Not Eric Buell, mind you. He’s alive and well, although he probably spent the day cursing this morning’s announcement from Harley-Davidson.
But the collective corpses of Eric’s former companies? Thrashing and spinning at the higher RPMs befitting Buell motorcycles’ sportier intents, purposes seemingly shared with some of the models H-D dropped on a very unsuspecting public in its “More Roads to Harley-Davidson” plan.
Matt Levatich, H-D’s CEO, said: “The bold actions we are announcing today leverage Harley-Davidson’s vast capabilities and competitive firepower—our excellence in product development and manufacturing, the global appeal of the brand and of course, our great dealer network. Alongside our existing loyal riders, we will lead the next revolution of two-wheeled freedom to inspire future riders who have yet to even think about the thrill of riding.”
The plan contains three specific roads to H-D:
New Products, aka motorcycles, to “keep current riders engaged and inspire new riders by extending heavyweight leadership and unlocking new markets and segments.”
Broader Access: more Harley, more places, physical and virtual, to “meet customers where they are and how they want to engage with a multi-channel retail experience.”
Stronger Dealers to “improve dealer financial strength and the Harley-Davidson customer experience.”
ADV Grande bikes are all the rage, and H-D unveiled a motorcycle they’re calling the Pan America 1250. The mockup (rendering?) shows a vaguely Ténérésque exhaust, presumably tubeless wheels borrowed from a GS, a skidplate off a Jeep, and a front fairing that looks like the impossible, bull shark-faced lovechild of Geordi La Forge and a Road Glide.
It’s kind of like a bulbous Buell Ulysses, hence Buell Motorcycles’s subterranean revolutions.
The Pan(head) America is just one of the bikes based on H-D’s coming-soon, modular 500 to 1250cc middleweight platform. Also in this series: a 1250cc “custom” which looks a bit like a modernized, slightly fatter take on the XR1200 (Ducati Diavel also comes to mind) and a 975 “streetfighter” that resembles a modernized Buell Cyclone in the prototype—minus all the alternative engineering. In theory, the modular concept means there could be larger or smaller versions of any of the above bikes. Personally, I’d love to see a 1250cc streetfighter and a 500cc ADV machine, the latter with a little less Jaws to the front end.
The other thing kids these days seem to love is batteries, so The (Electric) Motor Company will finally be bringing the Livewire available to the people. No, not the same “Project Livewire” prototypes they paraded around the country starting in 2014, but rather the product of all the feedback given during the guided tours H-D hosted.
Ok, maybe most of the feedback. Or at least some of it…
Not sure if they kept in the “we made it louder than we had to because Harleys are about sound” feature intact, but in theory, this is the first in a series of battery operated bikes (BOBs for short). Harley shared some sketches showing machines ranging from cafe racer to trials bike to scooter, but I for one am hoping they come out with a BOB-Bobber simply because it is fun to say.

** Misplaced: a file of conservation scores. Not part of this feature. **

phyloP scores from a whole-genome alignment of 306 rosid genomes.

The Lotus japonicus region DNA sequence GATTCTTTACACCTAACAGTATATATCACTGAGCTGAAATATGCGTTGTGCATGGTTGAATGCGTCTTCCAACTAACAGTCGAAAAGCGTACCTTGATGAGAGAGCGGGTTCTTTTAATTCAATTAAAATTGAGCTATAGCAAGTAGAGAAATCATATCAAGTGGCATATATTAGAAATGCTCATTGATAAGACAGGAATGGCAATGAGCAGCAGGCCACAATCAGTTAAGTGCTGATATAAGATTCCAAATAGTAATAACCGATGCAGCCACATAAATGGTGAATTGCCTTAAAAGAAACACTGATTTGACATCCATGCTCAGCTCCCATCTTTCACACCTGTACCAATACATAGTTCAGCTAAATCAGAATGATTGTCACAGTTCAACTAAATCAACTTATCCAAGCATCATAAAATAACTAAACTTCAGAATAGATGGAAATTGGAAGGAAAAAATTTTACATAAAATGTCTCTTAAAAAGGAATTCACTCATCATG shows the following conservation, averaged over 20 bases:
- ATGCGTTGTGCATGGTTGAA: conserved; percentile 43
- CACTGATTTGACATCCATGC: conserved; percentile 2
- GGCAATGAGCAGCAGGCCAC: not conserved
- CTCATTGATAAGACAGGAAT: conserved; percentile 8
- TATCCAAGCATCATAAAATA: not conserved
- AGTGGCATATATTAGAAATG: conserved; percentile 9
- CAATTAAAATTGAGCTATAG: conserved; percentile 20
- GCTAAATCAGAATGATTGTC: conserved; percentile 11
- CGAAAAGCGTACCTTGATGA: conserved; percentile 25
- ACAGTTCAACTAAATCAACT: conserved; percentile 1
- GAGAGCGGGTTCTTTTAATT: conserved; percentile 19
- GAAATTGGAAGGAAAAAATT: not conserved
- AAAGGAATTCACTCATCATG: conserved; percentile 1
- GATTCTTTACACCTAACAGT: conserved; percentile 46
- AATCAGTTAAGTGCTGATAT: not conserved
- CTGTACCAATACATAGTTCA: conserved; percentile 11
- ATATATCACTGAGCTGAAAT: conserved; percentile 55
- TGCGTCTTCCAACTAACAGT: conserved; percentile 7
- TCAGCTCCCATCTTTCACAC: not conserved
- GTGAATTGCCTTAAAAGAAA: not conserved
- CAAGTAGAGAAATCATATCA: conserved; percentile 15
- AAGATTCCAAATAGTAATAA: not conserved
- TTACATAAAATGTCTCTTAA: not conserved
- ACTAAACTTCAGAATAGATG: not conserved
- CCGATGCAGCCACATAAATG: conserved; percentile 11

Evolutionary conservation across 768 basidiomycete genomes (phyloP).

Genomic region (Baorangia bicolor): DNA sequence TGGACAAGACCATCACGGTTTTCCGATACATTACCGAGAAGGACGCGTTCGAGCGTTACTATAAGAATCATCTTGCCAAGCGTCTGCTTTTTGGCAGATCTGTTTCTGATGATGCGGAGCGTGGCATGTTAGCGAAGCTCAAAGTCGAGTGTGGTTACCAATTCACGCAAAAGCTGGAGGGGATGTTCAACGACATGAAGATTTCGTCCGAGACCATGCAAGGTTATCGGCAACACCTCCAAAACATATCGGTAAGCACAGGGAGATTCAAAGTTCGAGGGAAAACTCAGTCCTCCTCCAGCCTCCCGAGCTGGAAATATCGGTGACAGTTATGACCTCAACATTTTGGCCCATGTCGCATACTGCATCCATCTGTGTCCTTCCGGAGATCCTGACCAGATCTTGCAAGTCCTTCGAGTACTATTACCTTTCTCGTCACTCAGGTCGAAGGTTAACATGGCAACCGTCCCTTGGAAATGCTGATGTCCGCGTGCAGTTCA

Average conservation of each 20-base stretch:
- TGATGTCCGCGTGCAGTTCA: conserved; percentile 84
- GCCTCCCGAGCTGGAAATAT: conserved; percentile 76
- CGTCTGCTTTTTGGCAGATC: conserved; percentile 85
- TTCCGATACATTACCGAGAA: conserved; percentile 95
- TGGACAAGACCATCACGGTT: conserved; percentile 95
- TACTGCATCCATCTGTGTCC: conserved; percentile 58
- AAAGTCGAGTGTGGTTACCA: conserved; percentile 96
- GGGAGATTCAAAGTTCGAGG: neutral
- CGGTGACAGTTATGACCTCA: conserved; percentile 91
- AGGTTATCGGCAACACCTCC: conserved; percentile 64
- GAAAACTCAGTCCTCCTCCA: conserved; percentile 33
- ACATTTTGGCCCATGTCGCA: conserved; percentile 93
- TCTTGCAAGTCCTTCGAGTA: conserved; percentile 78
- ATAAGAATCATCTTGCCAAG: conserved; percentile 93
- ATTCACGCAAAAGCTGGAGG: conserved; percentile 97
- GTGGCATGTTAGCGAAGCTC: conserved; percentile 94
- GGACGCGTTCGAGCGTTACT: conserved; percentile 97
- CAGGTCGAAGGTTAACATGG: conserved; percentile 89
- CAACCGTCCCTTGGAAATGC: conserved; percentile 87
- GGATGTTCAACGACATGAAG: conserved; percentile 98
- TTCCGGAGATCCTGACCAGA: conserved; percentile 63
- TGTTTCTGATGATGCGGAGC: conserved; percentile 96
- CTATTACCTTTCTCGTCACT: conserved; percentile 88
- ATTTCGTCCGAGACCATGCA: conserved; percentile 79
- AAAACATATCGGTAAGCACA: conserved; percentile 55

What about the capital-B Bikers? Don’t fret: further advances are coming to the heavyweight lineup as well. Specifics are light, but Harley-Davidson says they are going to keep developing touring machines and cruisers designed to “keep current customers riding longer.”
Also announced: a “more accessible, small-displacement (250cc to 500cc) motorcycle” built in Asia, by Asians for Asians, because why would an American company want to provide the American market with jobs building inexpensive, easy to ride motorcycles?
Well, this stupid trade war, for one.
Anyway, back to what we are going to see…
Broader Access, Stronger Dealers
Gaining new, different customers is the main focus (suck it, Fish, I was right!) and H-D is not stopping at just new models. Prepare yourself for a new and improved Harley-Davidson website and “strategic alliances with global leading e-commerce providers to extend access to Harley-Davidson to a pool of millions of potential new customers.” I read this as being able to get a 975 Streetfighter for a great price on Amazon Prime Day, 2020—but your guess is as good as mine.
There are also plans for urban storefronts worldwide, presumably stocked with the full catalog of apparel, to “expose the brand to urban populations and drive sales of the expanded Harley-Davidson product portfolio and expand international apparel distribution.” The existing dealer network has not escaped the corporate radar either, with a new “performance framework” being implemented.
In other words, the salespeople that balked at selling Buells better get their shit together. The new boss may be same as the old boss, but he’s got new bikes, and you sons-of-bitches better sell them, and sell them well.
Note: Harley didn’t actually say that in their press release. Just so we’re clear.
If you’re Fish, you’re probably thinking about how these moves are going to piss of all of the capital-B Bikers and the FXR faithful, but H-D has a different “capital B” in mind: the billion dollars it’ll cost to build these new roads to the Harley-Davidson brand and lifestyle.
“The accelerated strategy will require significant investment to change the trajectory of the business globally, and the company plans to fund it entirely through comprehensive cost reduction and reallocation of previously planned investment and resources including operating investment through 2022 of $450 to $550 million and capital investment through 2022 of $225 to $275 million. In total, the company plans More Roads to Harley-Davidson to generate more than $1 billion of incremental annual revenue in 2022 as compared to 2017.”
That’s a hell of a bet, one a lot of people have been waiting not-so-patiently for Mother Motor to make.